It is claimed that within 30 years most jobs will be taken over by robots. In fact in the field of surgery there are already plenty of working robots. Don’t worry, though: they are not autonomous beasts, capable of turning bad. They are entirely dependent on human input. We are probably generations away from a truly independent robot.
The initial driver of robotic surgical research was the military and space industry. The aim was to develop technology to help injured soldiers on the battlefield or astronauts who needed surgery in space. That hasn’t happened yet, but there are now 60 robotic systems in Britain. About one in four hospitals that perform major surgery has one. They are mostly used by urological surgeons performing prostate cancer surgery; there is far less uptake in other surgical specialities.
For example, in my own speciality of colorectal surgery, there are only about 10 national robotic programmes. I have a niche within colorectal surgery dealing with the pelvic floor and probably have performed the most robotic pelvic floor operations in the country. In a sudden impulse of vanity, I attempted to show this fact off to my mother, who asked, with complete sincerity, if I was ‘not good enough to operate without one’.
In the last 10 years, there really has only been one type of surgical robot available, going by the fantastic name of da Vinci. It consists of a surgeon console and a slave unit with all robotic surgery performed using keyhole techniques (that is, involving a few small incisions in the abdominal wall through which a miniature video camera and surgical instruments are inserted).
I start all operations just like a normal keyhole procedure and then, when everything is ready, the robot slave unit is placed next to the patient. This slave unit has robotic arms. These arms are attached to keyhole instruments that in turn enter the patient’s body through small incisions at different sites. I will then leave the patient and go and sit in the surgeon console, which is usually at the side of the operating theatre (but can be miles away). I use hand and foot controls in the surgeon console to control the slave unit arms and instruments to operate.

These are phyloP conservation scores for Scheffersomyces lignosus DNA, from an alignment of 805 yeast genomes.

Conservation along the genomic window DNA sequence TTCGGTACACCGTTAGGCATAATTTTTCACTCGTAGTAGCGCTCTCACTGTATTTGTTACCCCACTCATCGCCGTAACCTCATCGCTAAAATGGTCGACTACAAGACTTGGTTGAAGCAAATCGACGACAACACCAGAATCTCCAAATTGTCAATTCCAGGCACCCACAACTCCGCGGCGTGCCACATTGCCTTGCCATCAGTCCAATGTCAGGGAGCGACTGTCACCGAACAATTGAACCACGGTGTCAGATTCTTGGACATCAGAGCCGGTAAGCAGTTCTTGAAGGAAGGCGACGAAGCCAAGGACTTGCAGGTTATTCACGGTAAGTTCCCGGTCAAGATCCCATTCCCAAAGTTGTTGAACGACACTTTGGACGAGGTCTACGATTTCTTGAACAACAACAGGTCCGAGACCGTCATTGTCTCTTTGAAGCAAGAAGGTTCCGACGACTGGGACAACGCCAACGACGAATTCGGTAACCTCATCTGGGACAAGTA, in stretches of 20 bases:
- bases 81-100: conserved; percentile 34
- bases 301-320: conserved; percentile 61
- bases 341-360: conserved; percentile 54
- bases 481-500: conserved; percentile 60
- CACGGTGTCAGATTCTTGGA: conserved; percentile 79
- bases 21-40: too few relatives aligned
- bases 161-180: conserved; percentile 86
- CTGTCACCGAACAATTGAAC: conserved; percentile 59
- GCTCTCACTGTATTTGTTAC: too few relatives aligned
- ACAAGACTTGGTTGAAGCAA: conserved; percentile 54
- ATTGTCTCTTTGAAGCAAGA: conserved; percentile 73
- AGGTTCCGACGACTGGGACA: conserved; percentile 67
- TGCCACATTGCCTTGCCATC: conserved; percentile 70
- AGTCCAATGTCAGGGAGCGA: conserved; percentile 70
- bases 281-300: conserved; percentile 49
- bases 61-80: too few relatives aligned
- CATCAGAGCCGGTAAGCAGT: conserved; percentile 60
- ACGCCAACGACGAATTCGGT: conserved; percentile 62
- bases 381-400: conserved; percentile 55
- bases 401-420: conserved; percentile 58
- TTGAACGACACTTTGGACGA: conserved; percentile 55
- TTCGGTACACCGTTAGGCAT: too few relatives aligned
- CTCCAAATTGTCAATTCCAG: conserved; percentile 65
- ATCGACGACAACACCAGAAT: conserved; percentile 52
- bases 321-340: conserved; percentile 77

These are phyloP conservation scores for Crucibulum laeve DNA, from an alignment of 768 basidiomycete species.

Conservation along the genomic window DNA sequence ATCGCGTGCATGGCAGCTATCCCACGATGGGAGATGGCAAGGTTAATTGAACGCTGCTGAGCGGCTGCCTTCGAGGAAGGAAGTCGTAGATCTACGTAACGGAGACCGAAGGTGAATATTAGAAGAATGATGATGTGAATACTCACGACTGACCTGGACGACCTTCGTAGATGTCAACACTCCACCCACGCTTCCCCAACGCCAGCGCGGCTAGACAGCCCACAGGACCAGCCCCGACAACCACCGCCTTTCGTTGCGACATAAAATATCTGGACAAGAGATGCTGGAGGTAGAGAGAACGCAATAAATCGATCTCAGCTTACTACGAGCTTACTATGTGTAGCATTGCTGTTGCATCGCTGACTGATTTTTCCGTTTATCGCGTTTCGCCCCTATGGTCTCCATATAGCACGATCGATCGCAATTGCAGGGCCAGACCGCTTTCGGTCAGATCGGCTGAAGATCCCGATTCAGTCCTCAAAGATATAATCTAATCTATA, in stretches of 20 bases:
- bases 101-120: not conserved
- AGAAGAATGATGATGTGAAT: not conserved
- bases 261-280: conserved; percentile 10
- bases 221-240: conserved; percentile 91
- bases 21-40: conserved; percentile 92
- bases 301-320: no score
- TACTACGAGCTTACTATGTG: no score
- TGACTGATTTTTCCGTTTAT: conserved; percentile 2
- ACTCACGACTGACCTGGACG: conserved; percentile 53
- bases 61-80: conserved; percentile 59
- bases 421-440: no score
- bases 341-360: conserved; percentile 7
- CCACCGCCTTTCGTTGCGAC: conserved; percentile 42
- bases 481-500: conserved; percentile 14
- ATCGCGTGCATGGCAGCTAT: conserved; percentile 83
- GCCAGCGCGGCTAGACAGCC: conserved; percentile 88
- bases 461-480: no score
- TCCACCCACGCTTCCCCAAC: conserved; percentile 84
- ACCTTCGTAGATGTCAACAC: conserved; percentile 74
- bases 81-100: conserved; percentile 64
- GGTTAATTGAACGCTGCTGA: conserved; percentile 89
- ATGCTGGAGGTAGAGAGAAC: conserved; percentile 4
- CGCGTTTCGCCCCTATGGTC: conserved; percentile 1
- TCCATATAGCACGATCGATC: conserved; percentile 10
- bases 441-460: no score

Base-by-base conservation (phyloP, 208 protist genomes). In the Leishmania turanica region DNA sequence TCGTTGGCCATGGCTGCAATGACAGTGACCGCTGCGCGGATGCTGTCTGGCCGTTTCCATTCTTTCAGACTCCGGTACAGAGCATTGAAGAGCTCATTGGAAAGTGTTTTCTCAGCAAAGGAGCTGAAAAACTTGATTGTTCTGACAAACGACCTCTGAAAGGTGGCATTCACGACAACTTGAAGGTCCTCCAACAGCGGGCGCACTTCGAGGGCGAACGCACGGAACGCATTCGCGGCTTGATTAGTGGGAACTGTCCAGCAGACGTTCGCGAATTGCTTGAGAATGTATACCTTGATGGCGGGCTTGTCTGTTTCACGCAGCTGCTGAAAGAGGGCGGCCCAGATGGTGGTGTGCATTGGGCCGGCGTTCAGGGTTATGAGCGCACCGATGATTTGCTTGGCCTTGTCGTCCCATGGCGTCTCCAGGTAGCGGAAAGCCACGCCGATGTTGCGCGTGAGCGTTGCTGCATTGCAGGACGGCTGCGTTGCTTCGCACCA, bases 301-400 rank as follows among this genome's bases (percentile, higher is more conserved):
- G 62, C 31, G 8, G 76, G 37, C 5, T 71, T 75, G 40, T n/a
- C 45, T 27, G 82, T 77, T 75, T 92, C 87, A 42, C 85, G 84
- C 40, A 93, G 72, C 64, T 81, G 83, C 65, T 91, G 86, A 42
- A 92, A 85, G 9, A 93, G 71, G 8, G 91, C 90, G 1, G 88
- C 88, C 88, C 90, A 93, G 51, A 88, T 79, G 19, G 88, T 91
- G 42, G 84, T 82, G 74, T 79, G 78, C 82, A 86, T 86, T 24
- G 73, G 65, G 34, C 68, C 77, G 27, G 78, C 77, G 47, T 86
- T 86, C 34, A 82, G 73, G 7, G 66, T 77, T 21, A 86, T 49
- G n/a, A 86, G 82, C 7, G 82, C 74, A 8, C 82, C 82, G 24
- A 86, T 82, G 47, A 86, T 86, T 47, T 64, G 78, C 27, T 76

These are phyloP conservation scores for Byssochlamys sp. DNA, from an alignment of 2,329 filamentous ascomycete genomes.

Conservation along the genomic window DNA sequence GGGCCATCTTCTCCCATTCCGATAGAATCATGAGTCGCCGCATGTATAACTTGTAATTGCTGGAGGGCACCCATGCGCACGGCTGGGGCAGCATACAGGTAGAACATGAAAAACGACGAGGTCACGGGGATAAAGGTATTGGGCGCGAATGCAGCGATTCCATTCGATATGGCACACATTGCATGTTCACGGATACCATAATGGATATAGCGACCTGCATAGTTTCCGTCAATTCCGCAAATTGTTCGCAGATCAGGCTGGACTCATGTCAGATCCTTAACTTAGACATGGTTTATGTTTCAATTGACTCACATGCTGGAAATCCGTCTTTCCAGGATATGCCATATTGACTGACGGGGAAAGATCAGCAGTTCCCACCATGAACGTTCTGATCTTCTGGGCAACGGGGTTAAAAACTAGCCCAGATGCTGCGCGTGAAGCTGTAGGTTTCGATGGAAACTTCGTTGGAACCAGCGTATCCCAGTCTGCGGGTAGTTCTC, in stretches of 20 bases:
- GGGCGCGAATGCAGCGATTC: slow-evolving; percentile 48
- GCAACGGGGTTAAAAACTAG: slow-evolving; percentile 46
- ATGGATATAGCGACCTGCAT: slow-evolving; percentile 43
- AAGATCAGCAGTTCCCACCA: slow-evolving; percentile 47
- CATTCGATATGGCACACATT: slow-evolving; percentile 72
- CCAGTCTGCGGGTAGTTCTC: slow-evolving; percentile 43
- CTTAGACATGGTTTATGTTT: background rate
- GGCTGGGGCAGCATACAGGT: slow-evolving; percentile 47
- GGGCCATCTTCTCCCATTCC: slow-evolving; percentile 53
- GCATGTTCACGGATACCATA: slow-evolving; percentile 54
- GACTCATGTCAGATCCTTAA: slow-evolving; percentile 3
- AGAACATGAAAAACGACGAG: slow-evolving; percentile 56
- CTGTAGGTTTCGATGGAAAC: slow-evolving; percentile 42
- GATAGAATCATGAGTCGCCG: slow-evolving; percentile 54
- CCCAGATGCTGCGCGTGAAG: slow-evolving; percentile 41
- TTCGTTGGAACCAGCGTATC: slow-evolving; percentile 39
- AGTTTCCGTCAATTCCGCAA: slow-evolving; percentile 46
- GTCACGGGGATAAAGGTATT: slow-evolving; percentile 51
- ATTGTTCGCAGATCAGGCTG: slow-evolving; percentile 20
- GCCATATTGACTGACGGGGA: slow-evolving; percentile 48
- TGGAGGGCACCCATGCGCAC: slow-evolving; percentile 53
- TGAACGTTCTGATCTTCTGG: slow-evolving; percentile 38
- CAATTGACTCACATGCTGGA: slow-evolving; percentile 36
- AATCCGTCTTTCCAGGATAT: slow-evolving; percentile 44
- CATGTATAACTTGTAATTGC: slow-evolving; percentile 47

The beauty of the robot is that it allows 3D vision, as opposed to most normal keyhole surgery utilising 2D, and this improved depth perception benefits the surgery when space is limited. If I’ve drunk too much coffee the robotic system cuts out my tremor. Additional precision comes from the scaling down of my hand movements: that is, if I move my hands 6cm in the surgeon console, the robotic instruments only move 1cm. Normal keyhole instrument tips have a limited range of movement, but robotic instruments have similar dexterity to the human wrist, making tasks such as throwing a knot easy.
There are limitations to using the robot for surgery. In abdominal surgery, normal keyhole surgeons can move from one part of the abdomen to another with ease, whereas robotic platforms are cumbersome and clumsy in this regard. Research has only shown one type of surgery (prostate cancer surgery) to be better robotically. Other procedures seem to have no better outcome, but this research is still in its infancy. The biggest downside of robotic surgery is the cost: the new da Vinci costs £1.5 million. Each surgery takes longer and costs more, all at a time when the NHS is in financial trouble.
However, it is early days for robot technology. I find it incredible that computers and TVs are getting bigger, better, brighter and yet are costing less each year. The same is true for robotic surgical systems. The tricks of the trade I had to come up with using earlier generation da Vincis are not needed with the new da Vinci model. Furthermore, new robot systems are out already. Google will have its one ready in one to two years. The prices for these systems are following the same path as other technology. Half the price, for something twice as good. I can’t wait.
My final contribution is to add that just because your surgery is performed robotically doesn’t mean it is better. A robotic system can make a good surgeon’s surgery more precise. But it will not make a poor surgeon great.
Dr Shahab Siddiqi is a consultant colorectal surgeon with Medstars.co.uk.